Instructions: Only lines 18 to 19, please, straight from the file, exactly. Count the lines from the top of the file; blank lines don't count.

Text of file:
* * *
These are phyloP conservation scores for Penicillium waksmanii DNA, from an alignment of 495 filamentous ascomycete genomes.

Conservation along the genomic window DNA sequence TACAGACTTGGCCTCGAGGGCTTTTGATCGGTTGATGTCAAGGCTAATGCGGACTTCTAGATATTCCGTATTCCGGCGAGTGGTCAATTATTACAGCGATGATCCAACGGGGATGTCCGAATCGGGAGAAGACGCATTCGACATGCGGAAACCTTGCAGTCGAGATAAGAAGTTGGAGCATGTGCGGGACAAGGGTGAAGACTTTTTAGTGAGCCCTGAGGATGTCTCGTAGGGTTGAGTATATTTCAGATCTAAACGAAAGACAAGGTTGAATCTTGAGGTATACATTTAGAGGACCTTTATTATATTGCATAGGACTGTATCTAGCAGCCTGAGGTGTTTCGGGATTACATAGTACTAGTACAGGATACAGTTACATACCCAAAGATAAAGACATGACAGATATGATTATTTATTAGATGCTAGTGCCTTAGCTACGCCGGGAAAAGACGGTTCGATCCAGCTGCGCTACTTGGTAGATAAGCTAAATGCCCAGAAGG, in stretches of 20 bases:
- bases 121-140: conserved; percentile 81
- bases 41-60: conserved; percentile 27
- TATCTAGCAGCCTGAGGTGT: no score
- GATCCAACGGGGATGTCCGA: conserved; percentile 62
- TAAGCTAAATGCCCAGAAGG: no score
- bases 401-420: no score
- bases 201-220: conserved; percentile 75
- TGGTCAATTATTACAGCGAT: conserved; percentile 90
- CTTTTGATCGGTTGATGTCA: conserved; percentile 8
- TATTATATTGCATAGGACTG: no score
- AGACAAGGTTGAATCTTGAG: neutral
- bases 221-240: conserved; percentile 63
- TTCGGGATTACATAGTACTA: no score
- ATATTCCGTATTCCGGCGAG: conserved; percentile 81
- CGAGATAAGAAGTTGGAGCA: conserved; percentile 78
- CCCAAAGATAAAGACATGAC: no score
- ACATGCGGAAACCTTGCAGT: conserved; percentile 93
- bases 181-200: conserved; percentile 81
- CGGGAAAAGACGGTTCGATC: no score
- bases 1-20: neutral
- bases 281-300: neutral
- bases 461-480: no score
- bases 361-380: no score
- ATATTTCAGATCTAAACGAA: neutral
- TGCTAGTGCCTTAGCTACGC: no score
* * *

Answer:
- CCCAAAGATAAAGACATGAC: no score
- ACATGCGGAAACCTTGCAGT: conserved; percentile 93